“It’s getting down to the nitty gritty of the most direct lines. Like Big Bill Broonzy, that’s a whole different, sweeter and more uptown style of playing. But Pops was all about those 3rd notes bent up just enough to make you go ‘Oooh!’ Very eerie. Like in ‘Uncloudy Day’ or ‘Sit Down, Servant’ where they get the hand claps going, and then go to off-time hand claps – it’s incredible stuff to me. I never get tired of it.”
Duke Ellington, who was a huge fan of the group, may have described Pops Staples best when he told him, “You play gospel in a blues key.” Staples remained faithful to gospel music throughout his life, even though he came to crosspollinate it with blues, folk and soul. But back in the ’50s in Chicago, when the Staple Singers started performing at local churches, gospel artists who played electric guitars raised some eyebrows.
“Pops could’ve played the Rhodes, Wurlitzer or organ, but he was carrying the tune for the band in a convenient way, with an instrument that he could pick up himself and not rely on others to provide,” Holmstrom says. “Mavis told me that it took a while for that guitar to be accepted, as it was not cool. People would walk in and wonder where’s the organ or piano, and Pops would explain that this is how the Staple Singers roll. He put the tremolo on around the same time that Bo Diddley did. I have a theory that Pops did it to make the electric guitar sound more palatable to the churches because it didn’t stand out as hard-edged, it sounded a little warmer.”
Since Pops Staples’ guitar playing sets such an evocative mood, we ask Holmstrom for a good first step to learning his style.
“Having a rock-solid E chord vibe is essential,” he says. “With Pops, the actual notes and patterns look simple if written out, but the feel is nearly impossible to copy. I’ve been with Mavis for 15 years, and I still don’t have it down exactly. Luckily for me, Mavis isn’t dogmatic about everything being just so. She just wants it groovy and spicy. Maybe turn on ‘the shakes,’” he offers, using Pops’ description for tremolo. “Hammer on that E chord. Do lots of hammering on the open A string up to B, and the open D string up to E. Let the low E string sustain while picking little melodies out on the G, B and E strings. Bend a flat 3 to 3 on the G string.”
“You can also leave the skinny E open, while hammering B to C# on the B string, or jockey back and forth from skinny E to the flat 7 on the B string. Change to whatever other chord the song has, keeping that same vibe. Sometimes Pops would play unison licks on guitar along with the vocals, and sometimes he’d answer the vocals. But having rock-solid, open cowboy-position tonic chords is key.”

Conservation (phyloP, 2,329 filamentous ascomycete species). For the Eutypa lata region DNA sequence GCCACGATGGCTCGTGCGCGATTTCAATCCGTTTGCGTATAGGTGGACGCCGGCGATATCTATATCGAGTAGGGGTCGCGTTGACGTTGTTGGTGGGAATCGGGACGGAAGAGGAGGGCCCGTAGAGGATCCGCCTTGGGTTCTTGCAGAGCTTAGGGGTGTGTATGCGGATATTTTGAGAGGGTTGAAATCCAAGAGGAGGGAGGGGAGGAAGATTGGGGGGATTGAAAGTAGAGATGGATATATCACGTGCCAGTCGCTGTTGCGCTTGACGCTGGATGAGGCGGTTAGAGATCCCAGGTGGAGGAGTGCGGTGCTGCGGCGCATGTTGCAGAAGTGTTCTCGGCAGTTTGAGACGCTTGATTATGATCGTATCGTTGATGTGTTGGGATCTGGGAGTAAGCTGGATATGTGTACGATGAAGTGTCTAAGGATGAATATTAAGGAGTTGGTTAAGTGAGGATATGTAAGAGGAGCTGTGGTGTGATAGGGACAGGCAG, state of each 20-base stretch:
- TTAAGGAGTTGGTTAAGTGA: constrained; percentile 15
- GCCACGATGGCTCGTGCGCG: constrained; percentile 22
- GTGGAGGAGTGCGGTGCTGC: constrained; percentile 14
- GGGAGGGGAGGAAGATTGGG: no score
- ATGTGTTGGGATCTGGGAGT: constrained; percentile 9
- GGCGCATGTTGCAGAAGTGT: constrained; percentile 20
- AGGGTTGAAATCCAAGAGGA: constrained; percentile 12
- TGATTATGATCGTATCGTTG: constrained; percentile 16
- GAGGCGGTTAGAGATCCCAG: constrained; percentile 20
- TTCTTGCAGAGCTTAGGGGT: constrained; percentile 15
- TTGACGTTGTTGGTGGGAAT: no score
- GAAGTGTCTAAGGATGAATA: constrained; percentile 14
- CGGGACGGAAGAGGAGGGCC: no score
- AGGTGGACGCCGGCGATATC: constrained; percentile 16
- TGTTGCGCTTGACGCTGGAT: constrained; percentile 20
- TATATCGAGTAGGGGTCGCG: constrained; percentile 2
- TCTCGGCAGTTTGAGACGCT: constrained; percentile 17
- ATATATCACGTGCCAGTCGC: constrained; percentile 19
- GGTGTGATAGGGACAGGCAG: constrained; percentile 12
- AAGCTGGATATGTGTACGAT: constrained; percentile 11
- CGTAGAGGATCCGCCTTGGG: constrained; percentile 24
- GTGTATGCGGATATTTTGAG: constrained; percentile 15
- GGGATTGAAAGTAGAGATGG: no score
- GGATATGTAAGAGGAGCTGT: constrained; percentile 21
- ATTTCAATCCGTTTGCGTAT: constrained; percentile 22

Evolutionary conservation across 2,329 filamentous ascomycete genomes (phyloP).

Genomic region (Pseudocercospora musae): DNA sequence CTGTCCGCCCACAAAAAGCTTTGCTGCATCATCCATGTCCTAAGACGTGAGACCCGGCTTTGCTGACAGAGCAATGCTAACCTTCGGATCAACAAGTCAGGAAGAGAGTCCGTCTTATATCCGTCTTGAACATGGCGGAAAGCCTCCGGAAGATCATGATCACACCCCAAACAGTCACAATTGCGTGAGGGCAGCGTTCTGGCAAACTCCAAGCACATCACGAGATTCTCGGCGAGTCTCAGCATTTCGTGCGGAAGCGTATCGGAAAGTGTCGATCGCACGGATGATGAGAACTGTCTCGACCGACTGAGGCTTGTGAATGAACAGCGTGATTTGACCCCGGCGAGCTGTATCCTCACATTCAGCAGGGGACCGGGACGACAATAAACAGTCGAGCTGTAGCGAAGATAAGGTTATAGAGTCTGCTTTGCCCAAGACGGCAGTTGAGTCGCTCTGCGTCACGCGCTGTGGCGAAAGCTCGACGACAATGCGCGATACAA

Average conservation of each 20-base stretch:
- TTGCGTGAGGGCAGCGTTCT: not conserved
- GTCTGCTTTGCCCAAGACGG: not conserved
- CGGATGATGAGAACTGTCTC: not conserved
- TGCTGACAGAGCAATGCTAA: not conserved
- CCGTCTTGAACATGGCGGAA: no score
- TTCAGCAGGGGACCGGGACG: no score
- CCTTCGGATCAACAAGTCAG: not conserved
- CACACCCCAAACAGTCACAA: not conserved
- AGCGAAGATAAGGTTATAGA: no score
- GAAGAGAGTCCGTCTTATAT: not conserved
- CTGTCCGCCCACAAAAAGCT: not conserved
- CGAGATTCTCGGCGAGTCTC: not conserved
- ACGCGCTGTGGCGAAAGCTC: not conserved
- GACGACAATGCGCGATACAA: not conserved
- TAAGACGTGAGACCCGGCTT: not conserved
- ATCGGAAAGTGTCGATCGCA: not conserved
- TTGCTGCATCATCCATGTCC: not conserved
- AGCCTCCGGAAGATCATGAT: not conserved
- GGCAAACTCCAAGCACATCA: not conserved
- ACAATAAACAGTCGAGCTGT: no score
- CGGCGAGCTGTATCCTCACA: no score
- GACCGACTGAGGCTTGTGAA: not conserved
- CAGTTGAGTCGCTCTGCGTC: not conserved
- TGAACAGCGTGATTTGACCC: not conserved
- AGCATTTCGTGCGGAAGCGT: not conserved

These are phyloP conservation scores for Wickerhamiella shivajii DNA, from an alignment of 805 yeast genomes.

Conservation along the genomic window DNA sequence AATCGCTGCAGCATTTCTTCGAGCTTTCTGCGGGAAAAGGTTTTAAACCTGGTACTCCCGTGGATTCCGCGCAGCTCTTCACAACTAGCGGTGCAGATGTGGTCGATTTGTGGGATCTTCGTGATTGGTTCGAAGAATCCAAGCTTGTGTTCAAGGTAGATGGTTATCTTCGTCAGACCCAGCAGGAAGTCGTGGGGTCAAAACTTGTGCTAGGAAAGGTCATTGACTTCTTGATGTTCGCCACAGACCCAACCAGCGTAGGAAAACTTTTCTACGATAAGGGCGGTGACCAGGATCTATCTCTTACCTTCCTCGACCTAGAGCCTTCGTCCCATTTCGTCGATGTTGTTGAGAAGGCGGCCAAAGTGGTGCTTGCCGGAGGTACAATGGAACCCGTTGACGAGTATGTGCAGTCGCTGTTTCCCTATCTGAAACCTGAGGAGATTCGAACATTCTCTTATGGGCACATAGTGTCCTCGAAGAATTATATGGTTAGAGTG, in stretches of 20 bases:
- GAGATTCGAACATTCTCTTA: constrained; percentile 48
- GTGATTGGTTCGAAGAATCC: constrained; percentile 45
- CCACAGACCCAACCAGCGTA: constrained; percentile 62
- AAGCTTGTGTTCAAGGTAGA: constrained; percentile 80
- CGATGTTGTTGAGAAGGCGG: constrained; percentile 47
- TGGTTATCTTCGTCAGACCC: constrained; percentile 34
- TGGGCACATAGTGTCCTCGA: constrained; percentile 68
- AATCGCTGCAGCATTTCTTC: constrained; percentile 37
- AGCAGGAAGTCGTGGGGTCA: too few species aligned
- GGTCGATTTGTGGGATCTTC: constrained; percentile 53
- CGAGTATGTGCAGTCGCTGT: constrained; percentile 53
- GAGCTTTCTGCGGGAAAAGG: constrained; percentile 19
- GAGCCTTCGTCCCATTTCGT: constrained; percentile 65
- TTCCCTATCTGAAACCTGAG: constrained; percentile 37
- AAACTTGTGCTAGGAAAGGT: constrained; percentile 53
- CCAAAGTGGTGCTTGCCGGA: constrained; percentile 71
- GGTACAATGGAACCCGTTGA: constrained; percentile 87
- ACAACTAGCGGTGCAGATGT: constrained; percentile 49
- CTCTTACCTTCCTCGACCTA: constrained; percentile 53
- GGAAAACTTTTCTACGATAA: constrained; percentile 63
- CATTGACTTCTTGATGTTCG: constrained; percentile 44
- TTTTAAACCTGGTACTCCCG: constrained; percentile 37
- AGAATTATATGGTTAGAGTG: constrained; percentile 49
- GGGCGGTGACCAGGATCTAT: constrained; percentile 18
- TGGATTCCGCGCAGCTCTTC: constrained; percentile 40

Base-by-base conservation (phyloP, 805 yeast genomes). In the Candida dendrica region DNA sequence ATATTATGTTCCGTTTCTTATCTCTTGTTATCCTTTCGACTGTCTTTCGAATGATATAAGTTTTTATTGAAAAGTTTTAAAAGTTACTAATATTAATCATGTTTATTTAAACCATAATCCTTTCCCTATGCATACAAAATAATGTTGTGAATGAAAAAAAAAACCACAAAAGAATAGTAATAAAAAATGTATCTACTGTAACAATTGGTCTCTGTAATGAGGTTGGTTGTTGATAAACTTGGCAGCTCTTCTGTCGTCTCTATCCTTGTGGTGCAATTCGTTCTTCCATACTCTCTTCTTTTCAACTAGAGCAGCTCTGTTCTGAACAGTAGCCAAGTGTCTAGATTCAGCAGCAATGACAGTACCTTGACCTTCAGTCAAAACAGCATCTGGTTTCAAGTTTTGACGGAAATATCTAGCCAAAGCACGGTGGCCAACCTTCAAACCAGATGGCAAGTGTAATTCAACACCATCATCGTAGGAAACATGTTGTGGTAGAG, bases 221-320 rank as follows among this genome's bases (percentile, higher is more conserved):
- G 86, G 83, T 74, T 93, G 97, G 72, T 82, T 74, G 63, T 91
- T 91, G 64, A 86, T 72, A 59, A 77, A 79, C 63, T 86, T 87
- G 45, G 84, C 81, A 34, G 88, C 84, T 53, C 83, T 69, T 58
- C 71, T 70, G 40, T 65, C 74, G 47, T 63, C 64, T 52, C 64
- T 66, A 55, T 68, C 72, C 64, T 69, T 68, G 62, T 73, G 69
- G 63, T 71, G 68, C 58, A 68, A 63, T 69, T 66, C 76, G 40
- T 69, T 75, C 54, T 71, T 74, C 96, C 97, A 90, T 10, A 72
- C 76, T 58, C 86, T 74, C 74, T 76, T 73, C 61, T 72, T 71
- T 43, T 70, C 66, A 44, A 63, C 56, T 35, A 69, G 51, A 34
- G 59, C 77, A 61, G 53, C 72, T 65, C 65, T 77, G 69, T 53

“It’s about an attitude,” Livingston says. “By listening to Pops both as a player and singer, there’s a lot to learn about patience and subtlety. He’s a great example of someone who shows the proper restraint and respect. There’s nothing rushed.”
“With Pops, it’s not a Joe Maphis or Chet Atkins thing,” Holmstrom says. “There’s some fingerpicking going on, but it’s never at the expense of the groove. Pops would play some bass-note lick, and then hit the bottom E string so it would ring like a drone while he’s playing things over it. When people try to play that, they usually make it a little too countrified. It needs to be relaxed, and it doesn’t have to be perfect. In fact, it shouldn’t be. It has everything to do with getting over the vibe of the lyric and singing.”
The guitar-powered Staples Singers may have struggled to illicit a warm response from some Chicago ministers in the late ’50s, but the group’s rustic style and lack of self-importance in a city of fiercely competitive gospel divas appealed to parishioners. The harmonies struck a nostalgic chord, the handclaps and guitar sounded down-home, and the melodies were easy to sing along with. In a way, their songs had a folk music quality, but with deep grooves, catchy hooks and sanctified vocals. In the ’60s, it would become “soul folk.”
Word spread quickly about the four charming teens who seemed to be gifted with the voices of old souls, and their sharply dressed father, who captivated Black and White audiences with his Delta blues guitar and gentle way of singing and speaking that still carried so much authority.
“I’ve never heard any musician with that depth of soul to present with such ease,” Harper says. “As far as blues, soul and gospel go, traditionally there’s a bit of an urgency that can come out as being ‘reached’ for. It never felt to me like he was having to push it. It’s the authority of an Otis or an Aretha, but with such an ease. There are very few people who can do that.”
The Staple Singers began touring in the late ’50s, often through hostile parts of Jim Crow country, joined by a young Sam Cooke and Aretha Franklin, who hadn’t yet crossed over to R&B. As the ’60s arrived, they performed at jazz and folk festivals. Everyone from Elvis Presley to Bob Dylan and the Band were smitten. One recording that stands out from this era is the group’s devastating version of Bob Dylan’s “Masters of War.”
At the heart of Pops’ artistry is service and activism. The Staple Singers’ first meeting with civil rights leader Martin Luther King Jr., in 1963, may have crystallized his musical purpose and life mission. Gathering his family afterward, he famously said, “If he can preach it, we can sing it.” The violent confrontations in Selma, Alabama inspired him to write the title track for their powerful 1965 live album, Freedom Highway.
“When I hear Pops’ music, I hear as much of a calling as I do hear music,” Harper says. “And that calling is what pulled him close to Dr. King, where music led him and the group to the forefront of the civil rights movement. Because when you start doing that type of work, with boots on the ground, that is God’s work. It’s a cultural higher calling that very few musics ever have the opportunity to reach. And he not only reached it but defined it. For me.”